Capsaicin facilitates excitatory but not inhibitory synaptic transmission in substantia gelatinosa of the rat spinal cord

Neurosci Lett. 1998 Oct 23;255(3):135-8. doi: 10.1016/s0304-3940(98)00730-7.


Actions of capsaicin were examined on synaptic transmissions in the substantia gelatinosa (SG) of adult rat spinal cord slices using the whole-cell patch-recording technique. Bath-applied capsaicin at a concentration of 2 microM activated a slow inward current (having an amplitude of 33 pA at -70 mV), which was accompanied by an increase in the frequency of glutamatergic spontaneous excitatory postsynaptic currents (sEPSCs; by 234%); these actions were blocked by a capsaicin-receptor antagonist, capsazepine (10 microM). The capsaicin-induced increase in sEPSC frequency was resistant to tetrodotoxin (0.5-1 microM). On the other hand, capsaicin (2 microM) did not affect either glycine- or gamma-aminobutyric acid-mediated spontaneous synaptic transmission. The results indicate that capsaicin enhances excitatory but not inhibitory synaptic transmission, possibly through a direct action on primary afferent terminals in the SG. As the SG has been thought to participate in nociceptive pathway, it is suggested that such a presynaptic action of capsaicin contributes to nociceptive transmissions.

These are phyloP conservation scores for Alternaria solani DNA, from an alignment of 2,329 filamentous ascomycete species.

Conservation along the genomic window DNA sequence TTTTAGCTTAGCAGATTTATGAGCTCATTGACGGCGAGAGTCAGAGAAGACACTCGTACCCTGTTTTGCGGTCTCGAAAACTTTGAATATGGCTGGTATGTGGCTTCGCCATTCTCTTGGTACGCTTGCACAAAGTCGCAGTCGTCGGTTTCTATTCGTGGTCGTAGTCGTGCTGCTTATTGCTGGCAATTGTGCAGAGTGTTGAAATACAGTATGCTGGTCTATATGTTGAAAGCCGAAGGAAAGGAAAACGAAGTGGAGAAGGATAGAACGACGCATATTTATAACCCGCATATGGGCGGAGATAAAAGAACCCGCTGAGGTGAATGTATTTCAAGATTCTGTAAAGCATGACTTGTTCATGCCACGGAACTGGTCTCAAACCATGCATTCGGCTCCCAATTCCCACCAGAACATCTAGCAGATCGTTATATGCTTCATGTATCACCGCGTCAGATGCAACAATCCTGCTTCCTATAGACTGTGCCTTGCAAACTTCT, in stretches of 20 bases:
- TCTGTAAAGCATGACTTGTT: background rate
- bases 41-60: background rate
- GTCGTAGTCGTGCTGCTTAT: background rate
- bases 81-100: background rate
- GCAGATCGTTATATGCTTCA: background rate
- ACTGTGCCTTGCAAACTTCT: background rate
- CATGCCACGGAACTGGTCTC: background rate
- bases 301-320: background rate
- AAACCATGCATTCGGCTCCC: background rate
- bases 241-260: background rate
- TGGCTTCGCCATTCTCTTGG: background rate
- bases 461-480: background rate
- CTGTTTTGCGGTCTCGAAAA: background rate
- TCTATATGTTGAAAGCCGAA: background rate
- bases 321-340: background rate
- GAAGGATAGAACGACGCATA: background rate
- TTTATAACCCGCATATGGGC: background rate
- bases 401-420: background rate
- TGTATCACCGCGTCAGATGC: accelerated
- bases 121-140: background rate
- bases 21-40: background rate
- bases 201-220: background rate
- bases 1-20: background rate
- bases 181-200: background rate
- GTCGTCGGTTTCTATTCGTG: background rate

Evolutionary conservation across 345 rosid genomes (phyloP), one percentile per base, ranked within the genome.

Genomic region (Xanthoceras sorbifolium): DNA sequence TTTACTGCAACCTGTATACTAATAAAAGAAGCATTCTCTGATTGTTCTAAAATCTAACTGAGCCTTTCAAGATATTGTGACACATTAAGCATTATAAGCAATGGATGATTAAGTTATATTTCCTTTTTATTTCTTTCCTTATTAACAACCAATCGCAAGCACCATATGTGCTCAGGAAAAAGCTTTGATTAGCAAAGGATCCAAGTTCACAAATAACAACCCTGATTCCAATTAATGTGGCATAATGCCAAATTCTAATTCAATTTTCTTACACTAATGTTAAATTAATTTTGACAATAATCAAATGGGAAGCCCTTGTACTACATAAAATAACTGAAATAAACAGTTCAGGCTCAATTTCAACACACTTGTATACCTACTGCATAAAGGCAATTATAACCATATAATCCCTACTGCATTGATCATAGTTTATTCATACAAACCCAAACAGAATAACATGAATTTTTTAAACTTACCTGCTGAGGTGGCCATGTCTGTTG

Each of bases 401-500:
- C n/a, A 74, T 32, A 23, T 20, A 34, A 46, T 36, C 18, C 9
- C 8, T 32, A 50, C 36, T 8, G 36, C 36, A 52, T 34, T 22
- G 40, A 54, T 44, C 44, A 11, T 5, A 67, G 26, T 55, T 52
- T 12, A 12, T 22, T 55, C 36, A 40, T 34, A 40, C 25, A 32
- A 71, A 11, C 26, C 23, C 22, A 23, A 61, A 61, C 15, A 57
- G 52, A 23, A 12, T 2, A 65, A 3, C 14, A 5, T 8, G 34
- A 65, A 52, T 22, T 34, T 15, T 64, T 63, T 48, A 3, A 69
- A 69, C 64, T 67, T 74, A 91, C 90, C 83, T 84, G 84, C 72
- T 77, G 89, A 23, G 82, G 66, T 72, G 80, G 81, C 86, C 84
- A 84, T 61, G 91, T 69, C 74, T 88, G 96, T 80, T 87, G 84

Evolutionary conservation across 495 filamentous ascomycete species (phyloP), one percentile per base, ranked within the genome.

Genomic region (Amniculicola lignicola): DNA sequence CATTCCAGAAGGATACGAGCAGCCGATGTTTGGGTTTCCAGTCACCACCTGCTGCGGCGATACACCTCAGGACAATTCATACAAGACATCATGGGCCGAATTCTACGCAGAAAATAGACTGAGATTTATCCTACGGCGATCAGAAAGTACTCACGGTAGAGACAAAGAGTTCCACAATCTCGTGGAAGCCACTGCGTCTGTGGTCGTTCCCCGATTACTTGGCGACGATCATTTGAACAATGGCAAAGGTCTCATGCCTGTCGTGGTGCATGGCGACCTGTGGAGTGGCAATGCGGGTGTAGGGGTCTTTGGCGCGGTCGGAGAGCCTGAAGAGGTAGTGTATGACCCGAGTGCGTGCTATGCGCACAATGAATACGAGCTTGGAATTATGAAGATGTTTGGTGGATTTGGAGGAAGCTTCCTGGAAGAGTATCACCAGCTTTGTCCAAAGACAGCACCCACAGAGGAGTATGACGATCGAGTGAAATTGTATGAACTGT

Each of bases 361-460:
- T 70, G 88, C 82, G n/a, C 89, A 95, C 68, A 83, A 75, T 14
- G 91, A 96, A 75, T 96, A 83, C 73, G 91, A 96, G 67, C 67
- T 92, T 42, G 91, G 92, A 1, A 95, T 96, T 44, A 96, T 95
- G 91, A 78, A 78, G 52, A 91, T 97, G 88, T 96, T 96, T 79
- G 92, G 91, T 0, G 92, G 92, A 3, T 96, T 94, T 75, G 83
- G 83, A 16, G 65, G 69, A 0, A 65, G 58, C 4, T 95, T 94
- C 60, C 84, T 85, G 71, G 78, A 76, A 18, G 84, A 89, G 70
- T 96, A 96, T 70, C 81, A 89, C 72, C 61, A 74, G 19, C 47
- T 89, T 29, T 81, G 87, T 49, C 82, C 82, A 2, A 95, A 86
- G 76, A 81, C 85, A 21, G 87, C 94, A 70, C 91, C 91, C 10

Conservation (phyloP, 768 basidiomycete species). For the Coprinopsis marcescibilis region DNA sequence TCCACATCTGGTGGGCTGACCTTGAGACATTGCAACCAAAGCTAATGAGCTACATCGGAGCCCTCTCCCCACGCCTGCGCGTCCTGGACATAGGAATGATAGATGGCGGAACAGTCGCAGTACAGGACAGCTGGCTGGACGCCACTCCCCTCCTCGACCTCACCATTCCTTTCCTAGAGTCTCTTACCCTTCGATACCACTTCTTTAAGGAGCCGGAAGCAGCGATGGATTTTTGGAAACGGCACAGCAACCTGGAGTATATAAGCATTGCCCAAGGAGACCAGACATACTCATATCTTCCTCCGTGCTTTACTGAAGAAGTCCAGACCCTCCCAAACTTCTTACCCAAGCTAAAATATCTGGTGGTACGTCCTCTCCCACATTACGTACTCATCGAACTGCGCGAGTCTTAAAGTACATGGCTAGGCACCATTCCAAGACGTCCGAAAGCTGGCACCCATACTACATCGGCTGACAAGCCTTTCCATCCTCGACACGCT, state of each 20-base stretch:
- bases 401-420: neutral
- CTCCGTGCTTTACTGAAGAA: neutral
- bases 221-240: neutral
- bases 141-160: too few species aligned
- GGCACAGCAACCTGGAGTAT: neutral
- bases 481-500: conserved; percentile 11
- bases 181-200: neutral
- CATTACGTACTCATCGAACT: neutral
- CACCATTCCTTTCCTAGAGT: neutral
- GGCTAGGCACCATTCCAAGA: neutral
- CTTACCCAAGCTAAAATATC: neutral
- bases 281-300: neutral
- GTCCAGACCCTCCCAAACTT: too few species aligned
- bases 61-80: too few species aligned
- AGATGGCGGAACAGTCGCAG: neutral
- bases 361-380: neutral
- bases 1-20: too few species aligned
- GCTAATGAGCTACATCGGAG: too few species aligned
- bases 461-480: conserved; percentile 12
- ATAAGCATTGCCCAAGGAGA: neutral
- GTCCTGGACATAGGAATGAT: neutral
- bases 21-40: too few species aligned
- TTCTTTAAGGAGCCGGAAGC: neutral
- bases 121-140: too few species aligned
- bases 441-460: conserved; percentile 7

Publication types

  • Research Support, Non-U.S. Gov't

MeSH terms

  • Animals
  • Capsaicin / pharmacology*
  • Excitatory Postsynaptic Potentials / drug effects*
  • Glycine / physiology
  • Neural Inhibition / drug effects*
  • Neural Inhibition / physiology
  • Neurons / drug effects
  • Neurons / physiology
  • Patch-Clamp Techniques
  • Rats
  • Rats, Sprague-Dawley
  • Substantia Gelatinosa / cytology
  • Substantia Gelatinosa / drug effects*
  • Substantia Gelatinosa / physiology
  • Synaptic Transmission / drug effects*
  • Synaptic Transmission / physiology
  • Tetrodotoxin / pharmacology
  • gamma-Aminobutyric Acid / physiology


  • Tetrodotoxin
  • gamma-Aminobutyric Acid
  • Capsaicin
  • Glycine